The rising crime in Chicago continues to shock the nation. So far this year, over 1,100 people have been shot and nearly 250 murdered. Sadly, the trend looks like it will put Chicago on a pace for new records, though not the kind a city would want.
According to HeyJackass.com, a website “illustrating Chicago values” using publicly available data, the police have been involved in only six shootings out of 1,144. While police violence has been much discussed, the evidence overwhelmingly indicates that the police are not the threat to safety in the city.
In fact, it would appear that the police are living up to their new motto: “stay fetal”. As evidence, consider the video below of a recent street brawl with the police officer standing off to the right only capable of watching the mayhem and urging the participants to break it up. Here’s a screenshot of the police officer:
Here’s the video of the brawl, thankfully no shootings were seen in it:
At Intellectual Takeout, we noted that in Chicago in 2011 75% of those murdered were Black and 71% of murderers were Black. According to the public data available, it would appear that a similar ratio is continuing today:
For those who would argue that it is primarily racism driving the violence, there are some tough questions to answer. First of all, if it is racism how is it that Black-on-Black crime is the majority of violence? Shouldn't we expect Blacks to be the majority of victims and Whites to be the majority of offenders?
Of course, some will argue that the traditional definition of racism is wrong. Instead, we must see racism as a system put in place by the powerful (i.e., Whites) to keep minorities oppressed and poor. Forced poverty, it is argued, is therefore the main driver of violence. But the data available on race and poverty raise serious questions about the validity of that argument, too.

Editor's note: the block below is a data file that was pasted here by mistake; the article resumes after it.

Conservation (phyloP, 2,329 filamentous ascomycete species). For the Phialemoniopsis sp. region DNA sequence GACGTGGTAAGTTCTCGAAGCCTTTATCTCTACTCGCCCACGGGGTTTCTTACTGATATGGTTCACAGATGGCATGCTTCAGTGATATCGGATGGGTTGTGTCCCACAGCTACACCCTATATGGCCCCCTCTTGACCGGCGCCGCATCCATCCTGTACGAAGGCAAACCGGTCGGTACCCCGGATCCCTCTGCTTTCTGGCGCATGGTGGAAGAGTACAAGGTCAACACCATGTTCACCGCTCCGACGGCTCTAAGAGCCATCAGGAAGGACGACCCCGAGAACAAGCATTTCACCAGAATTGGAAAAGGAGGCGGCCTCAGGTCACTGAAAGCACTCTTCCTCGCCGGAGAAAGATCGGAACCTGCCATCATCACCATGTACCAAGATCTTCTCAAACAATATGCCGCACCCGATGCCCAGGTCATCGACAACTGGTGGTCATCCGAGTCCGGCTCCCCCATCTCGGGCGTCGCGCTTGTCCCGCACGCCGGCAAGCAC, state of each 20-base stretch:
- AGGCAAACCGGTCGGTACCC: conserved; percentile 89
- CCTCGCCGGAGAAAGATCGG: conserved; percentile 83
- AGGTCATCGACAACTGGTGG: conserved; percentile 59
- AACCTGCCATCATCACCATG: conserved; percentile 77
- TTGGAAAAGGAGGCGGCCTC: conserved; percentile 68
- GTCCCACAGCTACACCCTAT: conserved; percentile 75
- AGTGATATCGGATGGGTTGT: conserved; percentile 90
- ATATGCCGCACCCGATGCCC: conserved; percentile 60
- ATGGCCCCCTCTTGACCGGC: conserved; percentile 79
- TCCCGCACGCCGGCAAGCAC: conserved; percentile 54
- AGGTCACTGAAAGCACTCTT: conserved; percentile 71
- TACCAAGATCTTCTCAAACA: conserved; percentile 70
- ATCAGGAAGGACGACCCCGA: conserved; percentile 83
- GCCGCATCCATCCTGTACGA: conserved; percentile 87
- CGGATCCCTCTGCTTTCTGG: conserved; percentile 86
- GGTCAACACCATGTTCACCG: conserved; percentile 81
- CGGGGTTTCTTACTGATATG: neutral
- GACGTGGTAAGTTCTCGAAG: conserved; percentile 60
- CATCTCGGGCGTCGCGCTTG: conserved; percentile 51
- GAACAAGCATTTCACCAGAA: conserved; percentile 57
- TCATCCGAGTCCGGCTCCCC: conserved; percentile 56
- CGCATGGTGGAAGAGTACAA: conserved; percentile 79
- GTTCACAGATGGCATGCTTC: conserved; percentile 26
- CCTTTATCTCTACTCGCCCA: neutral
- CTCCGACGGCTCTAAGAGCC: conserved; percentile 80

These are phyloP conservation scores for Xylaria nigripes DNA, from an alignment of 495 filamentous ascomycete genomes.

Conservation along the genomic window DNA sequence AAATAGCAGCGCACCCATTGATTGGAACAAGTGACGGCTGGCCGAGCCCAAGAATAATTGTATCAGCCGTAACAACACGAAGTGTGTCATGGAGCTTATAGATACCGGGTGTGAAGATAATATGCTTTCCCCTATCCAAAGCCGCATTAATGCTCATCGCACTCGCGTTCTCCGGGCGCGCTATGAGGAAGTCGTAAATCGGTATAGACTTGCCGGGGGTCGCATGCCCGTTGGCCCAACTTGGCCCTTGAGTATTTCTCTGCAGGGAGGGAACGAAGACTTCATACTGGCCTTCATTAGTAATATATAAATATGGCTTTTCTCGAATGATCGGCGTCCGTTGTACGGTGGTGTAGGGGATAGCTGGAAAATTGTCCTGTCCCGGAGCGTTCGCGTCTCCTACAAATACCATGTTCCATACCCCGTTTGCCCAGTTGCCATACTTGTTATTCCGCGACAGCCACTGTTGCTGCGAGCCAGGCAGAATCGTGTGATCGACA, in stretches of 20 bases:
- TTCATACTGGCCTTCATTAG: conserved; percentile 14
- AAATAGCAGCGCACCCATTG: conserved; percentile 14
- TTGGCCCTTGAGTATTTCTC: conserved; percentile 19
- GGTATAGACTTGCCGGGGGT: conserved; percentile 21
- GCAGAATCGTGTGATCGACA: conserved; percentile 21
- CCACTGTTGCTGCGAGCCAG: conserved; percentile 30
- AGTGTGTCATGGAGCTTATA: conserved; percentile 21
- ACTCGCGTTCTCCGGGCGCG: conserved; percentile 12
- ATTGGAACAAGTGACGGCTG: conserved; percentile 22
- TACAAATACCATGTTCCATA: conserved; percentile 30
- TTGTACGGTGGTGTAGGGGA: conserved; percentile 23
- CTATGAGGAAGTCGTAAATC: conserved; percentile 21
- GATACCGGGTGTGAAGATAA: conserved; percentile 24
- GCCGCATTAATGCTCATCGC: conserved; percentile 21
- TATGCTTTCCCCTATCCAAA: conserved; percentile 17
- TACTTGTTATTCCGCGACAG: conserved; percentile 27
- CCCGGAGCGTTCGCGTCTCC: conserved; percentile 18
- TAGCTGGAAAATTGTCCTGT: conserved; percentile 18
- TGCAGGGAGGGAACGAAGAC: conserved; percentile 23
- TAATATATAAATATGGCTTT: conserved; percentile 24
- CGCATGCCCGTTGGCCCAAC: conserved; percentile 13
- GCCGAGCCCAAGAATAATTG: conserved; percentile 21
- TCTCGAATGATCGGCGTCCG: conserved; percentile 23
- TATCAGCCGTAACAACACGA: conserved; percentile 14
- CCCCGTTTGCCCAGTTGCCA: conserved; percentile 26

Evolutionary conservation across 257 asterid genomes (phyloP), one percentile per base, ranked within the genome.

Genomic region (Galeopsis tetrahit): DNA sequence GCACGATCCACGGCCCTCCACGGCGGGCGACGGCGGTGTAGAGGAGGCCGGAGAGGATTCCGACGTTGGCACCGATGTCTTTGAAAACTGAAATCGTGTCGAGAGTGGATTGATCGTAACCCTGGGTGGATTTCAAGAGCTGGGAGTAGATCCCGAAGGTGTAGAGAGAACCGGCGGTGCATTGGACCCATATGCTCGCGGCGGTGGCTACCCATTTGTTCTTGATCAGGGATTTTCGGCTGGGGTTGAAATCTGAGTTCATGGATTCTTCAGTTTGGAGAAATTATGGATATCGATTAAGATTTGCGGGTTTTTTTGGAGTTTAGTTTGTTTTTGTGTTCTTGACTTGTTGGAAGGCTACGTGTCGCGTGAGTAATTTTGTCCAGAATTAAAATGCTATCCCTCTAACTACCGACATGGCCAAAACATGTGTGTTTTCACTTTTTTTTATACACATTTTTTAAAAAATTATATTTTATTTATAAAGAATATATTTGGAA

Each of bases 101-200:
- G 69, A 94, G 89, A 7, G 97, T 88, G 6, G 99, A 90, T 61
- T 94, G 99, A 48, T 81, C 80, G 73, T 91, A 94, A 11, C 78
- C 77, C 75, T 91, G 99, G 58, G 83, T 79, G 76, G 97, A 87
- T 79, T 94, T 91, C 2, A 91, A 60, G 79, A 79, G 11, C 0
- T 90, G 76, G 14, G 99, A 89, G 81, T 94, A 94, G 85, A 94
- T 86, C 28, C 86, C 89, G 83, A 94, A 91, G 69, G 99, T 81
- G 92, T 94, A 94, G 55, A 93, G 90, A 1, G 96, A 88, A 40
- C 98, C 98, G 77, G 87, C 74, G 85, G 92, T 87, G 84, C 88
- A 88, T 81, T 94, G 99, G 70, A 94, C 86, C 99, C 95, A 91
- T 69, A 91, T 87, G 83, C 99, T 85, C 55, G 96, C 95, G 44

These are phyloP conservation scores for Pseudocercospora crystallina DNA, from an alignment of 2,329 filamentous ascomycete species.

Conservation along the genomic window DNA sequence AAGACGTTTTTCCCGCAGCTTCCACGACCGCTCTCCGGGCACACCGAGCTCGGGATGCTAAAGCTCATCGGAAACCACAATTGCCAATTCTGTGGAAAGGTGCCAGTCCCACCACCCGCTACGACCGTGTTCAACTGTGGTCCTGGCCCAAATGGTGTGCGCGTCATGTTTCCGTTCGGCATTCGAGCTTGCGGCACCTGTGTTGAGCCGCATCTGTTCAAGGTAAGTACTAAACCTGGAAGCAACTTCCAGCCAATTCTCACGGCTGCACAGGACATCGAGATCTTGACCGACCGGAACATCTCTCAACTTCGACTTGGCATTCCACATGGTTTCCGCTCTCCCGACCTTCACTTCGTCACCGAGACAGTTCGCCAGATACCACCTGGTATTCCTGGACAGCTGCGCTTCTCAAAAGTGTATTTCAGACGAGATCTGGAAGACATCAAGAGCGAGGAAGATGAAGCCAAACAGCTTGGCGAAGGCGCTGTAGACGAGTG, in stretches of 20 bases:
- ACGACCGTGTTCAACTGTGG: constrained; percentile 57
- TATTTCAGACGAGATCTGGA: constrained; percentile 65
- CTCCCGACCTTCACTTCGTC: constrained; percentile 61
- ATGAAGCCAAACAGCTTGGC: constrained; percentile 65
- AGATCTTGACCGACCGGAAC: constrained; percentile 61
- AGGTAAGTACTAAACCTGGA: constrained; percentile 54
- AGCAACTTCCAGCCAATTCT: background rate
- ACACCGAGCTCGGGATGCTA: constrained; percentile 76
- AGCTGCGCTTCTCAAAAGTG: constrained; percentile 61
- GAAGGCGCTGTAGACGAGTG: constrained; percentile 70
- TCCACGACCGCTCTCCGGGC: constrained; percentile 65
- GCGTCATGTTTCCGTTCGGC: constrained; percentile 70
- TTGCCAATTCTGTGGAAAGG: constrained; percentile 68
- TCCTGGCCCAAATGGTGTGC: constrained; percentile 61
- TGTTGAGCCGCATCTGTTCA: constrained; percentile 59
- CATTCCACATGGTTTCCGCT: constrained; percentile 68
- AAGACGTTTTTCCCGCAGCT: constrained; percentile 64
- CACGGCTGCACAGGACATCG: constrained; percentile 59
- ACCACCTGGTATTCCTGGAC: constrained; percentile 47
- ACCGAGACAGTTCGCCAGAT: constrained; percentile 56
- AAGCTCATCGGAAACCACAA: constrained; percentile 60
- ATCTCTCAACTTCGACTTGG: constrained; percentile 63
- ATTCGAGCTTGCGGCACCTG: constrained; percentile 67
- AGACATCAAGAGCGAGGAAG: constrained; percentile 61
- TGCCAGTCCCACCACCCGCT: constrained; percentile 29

WBEZ, Chicago’s public media station, provides an interesting chart comparing poverty between races in Cook County:
As you can see, while there are more Blacks living in poverty, the percentage is not terribly larger than the percentage of Hispanics in poverty. According to the latest report by the Cook County Department of Public Health (CCDPH),
“There were racial differences in poverty levels within the CCDPH jurisdiction. Less than 5% of Whites in the CCDPH jurisdiction were at or below the federal poverty level, whereas 16.7% of African Americans (AAs) and 14.0% of Hispanics lived in poverty.
The South District had the greatest percentage of people of different races/ethnicities in poverty: 13.7% of Asians, 17.8% of AAs, and 19.3% of Hispanics were at or below the federal poverty level. The North district had the lowest percentage of people in poverty but the greatest disparity, 16.5% of AAs compared to 3.5% of Whites.”
Below is a comparison of race and poverty provided by the Cook County Department of Public Health.
So if there is only a marginal difference between the rates of poverty for Blacks (17%) and Hispanics (14%), why is it that Blacks are disproportionately responsible for the homicides in Chicago? Shouldn’t Blacks and Hispanics be committing nearly the same number of murders? Furthermore, there is a greater percentage of Asians in poverty than Whites, yet Asians are barely represented when it comes to committing homicides.